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Daniel Negreanu on Poker: Small Pairs in Early Position

There are many different opinions regarding the best way to play small pairs from early position.

In my opinion, though, there’s one option that’s clearly the best when playing these hands in no limit hold’em tournaments.

The value of small pocket pairs comes from the possibility of flopping three of kind and winning a sizable pot. To that extent, playing this type of hand is a low risk/high reward proposition.

If you get lucky and hit a set on the flop, you’ll have a great chance to win big, especially if one of your opponents hits the top pair on the board. And if you don’t get lucky, well, it’s usually pretty easy to fold your hand.

So, here’s how you can play small pairs from up front.

Move all-in. This play immediately turns your small pair into a high risk/low reward proposition. If an opponent calls your bet, he’ll either have two overcards, like A-K, or worse, he’ll have a pair higher than yours.

The benefit to moving all-in is that you’ll win the blinds a high percentage of the time since your bet will probably be very large in comparison to the blinds. An all-in bet would likely force out any opponent who was thinking about playing a marginal hand.

Moving all-in with a small pair from early position only makes sense when you are severely short-stacked and desperately need to pick up the blinds.

Fold. This, by far, is the safest play. Small pairs simply aren’t hands that have to be played from early position, particularly if you’re in an aggressive game with plenty of raising and reraising before the flop.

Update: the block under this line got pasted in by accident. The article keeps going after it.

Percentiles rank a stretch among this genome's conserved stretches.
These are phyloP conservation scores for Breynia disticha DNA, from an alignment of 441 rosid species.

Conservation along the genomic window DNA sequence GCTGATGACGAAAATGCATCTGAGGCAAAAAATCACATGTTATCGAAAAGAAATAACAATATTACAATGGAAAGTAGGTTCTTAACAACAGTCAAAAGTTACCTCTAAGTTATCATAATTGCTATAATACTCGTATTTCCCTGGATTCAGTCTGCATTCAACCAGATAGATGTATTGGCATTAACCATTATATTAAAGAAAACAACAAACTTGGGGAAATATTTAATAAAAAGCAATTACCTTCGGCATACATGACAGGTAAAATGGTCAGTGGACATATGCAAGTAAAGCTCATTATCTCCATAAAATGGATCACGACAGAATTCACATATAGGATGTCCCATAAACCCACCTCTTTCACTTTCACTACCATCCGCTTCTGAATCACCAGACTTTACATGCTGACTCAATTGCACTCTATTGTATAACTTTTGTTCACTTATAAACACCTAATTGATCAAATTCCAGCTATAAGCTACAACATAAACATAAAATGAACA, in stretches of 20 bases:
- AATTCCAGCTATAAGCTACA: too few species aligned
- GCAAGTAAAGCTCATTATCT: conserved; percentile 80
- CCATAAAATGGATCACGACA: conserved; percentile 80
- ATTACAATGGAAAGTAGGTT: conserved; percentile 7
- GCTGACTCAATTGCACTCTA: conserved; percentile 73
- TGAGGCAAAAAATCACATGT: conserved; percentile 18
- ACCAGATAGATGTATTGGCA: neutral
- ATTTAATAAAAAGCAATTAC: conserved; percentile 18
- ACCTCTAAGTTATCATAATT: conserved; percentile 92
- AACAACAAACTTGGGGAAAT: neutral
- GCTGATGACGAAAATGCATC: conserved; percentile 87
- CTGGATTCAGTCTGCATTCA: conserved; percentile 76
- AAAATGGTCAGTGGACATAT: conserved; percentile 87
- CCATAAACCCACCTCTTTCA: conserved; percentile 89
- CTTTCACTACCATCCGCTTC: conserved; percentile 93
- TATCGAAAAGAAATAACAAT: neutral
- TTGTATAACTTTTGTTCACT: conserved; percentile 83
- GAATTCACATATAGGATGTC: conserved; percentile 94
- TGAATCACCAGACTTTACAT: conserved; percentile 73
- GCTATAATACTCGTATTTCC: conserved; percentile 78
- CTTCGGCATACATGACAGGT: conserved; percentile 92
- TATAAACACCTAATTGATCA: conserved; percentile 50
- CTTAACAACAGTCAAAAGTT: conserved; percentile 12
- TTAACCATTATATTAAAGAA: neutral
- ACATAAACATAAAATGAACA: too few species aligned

If you feel outclassed at the table, fold your hand. If your chipstack isn’t quite short but isn’t healthy either, folding is a reasonable option.

Limp in. This is how most players play this type of hand. But there’s a problem with this approach. Limping in can easily turn your bet into bait for an aggressive player who’s waiting to attack from a position of strength. He’ll see your limp as a sign of weakness and just might opt to raise you back.

Also, because it’s so common for players to limp in with small pairs, your hand can become transparent; a skilled opponent will have you pegged for holding a small pair.

It’s never a good thing when an opponent has a solid read on you pre-flop. And limping in just screams small pair!

On the other hand, limping in often induces a multi-way pot which produces better value for your hand. It also reduces your investment since you’re putting in the absolute minimum.

Make a small raise. Now, in my opinion, this is the very best option.

First, you’ll have a chance at picking up the blinds because your opponents might fear that you have a strong hand since you raised from early position. Second, other players probably won’t look to attack a small raise. They’re more likely to just call with a hand that they would have raised with had you limped in instead.

For example, if your opponent has a hand like pocket nines, he might elect to call your small raise rather than reraise. Had you limped in, he might have attempted to take control by reraising a much larger amount than your initial small raise.

As with most poker-related concepts, it’s always best to mix up your play and use all of your available options from time to time. But when dealt a small pocket pair in early position, making a small raise should be your go-to play.

Visit for information about Daniel Negreanu’s newest book, More Hold’em Wisdom for All Players.

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